Massimo talks...The Story of The Others starts right after a couple bands I founded in'86-88 split up. The First, The SILENT SHAPES with members of Head & the Hares. The second was the THE SIDE WALKERS. When this last one disbanded, around April 1989 I soon stated The Others with some friends of mine. We had just one thing in mind, playing garage punk and surf instrumentals but pretty soon we chose the garage side. We had our first show in September 1989. Then we recorded 8 demo tapes and sent them to radio stations. We started to have requests from bigger places than the usual social centers. We worked pretty hard playing sometime 3 shows a week with a good following. Local 'Radio Rock' gave us a chance to support The Fuzztones last tour in '92 and that was a really successful night. We also had a great time in Rome with The M. Overcoat, The Cynics.. Rich Coffee..
jueves, 9 de mayo de 2013
In 1995 the illustrious neo-sixties band The Kliek broke up, after 8 years of hard work and lots of effort in order to try to get attention for the band's trademark - faithfully reproduced sixties-garagepunk classics and self-written songs in that same vein. The bandmembers went separate ways. Marcel Kruup had his 15 minutes of fame as a member of the Treblespankers, the Dutch reincarnation of the Shadows. Theo Brouwer, bassplayer in the final line-up of the Kliek plays in a couple of "hobby" bands, Big Paulus and de Sgeurvreters. For a while we didn't hear of Robert Müter, the singer of the Kliek. It was known to only a few that he had formed a new band in 1996, called Kek '66.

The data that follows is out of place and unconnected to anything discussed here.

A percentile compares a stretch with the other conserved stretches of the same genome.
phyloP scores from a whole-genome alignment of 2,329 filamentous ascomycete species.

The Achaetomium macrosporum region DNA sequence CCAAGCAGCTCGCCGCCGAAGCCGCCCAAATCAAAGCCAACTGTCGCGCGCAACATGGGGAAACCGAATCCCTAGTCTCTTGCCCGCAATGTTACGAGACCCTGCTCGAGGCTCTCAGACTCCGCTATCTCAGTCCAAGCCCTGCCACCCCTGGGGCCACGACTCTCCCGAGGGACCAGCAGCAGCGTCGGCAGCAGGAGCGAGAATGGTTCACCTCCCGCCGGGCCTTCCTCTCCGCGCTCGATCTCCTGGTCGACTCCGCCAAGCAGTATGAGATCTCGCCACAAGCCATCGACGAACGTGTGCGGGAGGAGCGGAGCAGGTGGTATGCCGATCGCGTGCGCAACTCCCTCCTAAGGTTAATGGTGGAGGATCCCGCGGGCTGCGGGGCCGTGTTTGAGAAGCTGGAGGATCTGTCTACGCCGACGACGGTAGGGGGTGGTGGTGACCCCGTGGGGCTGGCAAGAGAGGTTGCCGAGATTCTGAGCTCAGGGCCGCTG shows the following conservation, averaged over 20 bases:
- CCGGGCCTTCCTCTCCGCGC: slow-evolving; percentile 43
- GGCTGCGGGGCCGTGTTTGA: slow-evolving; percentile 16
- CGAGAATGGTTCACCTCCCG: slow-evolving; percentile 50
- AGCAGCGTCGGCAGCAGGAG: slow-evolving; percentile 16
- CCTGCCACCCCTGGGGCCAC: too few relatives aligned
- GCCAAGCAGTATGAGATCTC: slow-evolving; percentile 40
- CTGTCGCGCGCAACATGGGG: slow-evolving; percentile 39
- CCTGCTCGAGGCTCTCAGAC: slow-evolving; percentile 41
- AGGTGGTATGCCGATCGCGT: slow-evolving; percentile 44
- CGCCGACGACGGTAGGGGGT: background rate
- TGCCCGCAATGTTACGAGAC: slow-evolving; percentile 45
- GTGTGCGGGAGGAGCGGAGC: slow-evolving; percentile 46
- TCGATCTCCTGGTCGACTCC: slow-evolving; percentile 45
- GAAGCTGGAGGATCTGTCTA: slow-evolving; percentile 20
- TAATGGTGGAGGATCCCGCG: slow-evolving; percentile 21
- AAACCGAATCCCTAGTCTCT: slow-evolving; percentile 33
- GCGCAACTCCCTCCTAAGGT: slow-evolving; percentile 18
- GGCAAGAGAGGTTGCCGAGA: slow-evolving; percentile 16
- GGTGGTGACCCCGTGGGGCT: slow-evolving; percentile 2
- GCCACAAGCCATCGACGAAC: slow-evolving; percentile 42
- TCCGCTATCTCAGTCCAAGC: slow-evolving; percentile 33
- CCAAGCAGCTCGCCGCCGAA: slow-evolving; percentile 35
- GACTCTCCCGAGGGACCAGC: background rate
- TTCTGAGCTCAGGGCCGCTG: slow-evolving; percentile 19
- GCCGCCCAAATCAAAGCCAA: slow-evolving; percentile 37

sábado, 4 de mayo de 2013
Laidback psychedelia from this hip British trio – a group that was something of a placeholder in between Peter Dunton's work in The Flies and Please – but which are plenty darn great on their own! There's some vocals on the record, but they always seem to take second seat next to the guitar bits and keyboards – possibly because no singing could ever match the subtle sonic genius of these more electric elements.
jueves, 18 de abril de 2013
Though the Mainstream record label is best known for its jazz, blues, and soundtrack releases, in the late '60s its founder, Bob Shad, explored the rock world to search for new talent. His first rock band signing, Big Brother and the Holding Company, released their debut album on the label, only to have their contract sold to Columbia as Janis Joplin's star began to rise, but dozens of likeminded artists waited in the wings. All Kinds of Highs: A Mainstream Pop-Psych Compendium 1966-70 collects the best cuts from the psychedelic pop catalog of Mainstream (and related label Brent), offering a heady hodgepodge of vintage sounds and crafting an immersive experience by using original mono mixes where available, and including extensive liner notes.